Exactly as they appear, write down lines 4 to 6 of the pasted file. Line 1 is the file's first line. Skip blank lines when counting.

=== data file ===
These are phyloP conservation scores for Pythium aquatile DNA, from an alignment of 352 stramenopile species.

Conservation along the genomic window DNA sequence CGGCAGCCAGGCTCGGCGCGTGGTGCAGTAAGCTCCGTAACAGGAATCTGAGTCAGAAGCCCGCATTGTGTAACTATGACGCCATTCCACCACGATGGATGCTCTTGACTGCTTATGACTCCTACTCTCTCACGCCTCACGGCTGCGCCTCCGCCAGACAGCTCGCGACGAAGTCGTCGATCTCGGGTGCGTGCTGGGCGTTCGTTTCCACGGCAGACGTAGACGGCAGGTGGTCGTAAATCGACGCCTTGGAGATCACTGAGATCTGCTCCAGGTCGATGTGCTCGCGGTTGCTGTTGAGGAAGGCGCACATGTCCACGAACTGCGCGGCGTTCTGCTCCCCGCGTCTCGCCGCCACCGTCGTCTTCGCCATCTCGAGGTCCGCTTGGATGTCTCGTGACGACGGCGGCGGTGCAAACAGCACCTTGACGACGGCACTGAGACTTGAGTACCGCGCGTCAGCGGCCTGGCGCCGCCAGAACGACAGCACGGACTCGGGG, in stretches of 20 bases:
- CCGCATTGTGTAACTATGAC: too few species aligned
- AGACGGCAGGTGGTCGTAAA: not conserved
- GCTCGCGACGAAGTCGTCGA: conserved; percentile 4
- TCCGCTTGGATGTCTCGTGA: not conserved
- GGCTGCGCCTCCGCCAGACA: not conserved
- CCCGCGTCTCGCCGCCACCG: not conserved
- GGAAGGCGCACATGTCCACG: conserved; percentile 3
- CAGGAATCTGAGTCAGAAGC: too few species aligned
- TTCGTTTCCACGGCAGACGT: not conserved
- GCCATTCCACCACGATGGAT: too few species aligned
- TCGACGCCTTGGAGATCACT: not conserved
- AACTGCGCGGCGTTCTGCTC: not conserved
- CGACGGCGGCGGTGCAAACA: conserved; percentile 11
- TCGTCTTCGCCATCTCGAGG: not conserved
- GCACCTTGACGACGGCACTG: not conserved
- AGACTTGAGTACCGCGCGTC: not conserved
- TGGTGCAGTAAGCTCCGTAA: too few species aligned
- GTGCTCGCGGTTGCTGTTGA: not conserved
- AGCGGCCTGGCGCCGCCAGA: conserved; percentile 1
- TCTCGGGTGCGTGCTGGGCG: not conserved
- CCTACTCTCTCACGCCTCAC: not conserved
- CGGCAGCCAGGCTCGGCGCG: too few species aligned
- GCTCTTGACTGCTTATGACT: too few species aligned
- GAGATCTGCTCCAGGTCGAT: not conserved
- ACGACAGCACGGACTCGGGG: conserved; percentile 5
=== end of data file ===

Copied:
- AGACGGCAGGTGGTCGTAAA: not conserved
- GCTCGCGACGAAGTCGTCGA: conserved; percentile 4
- TCCGCTTGGATGTCTCGTGA: not conserved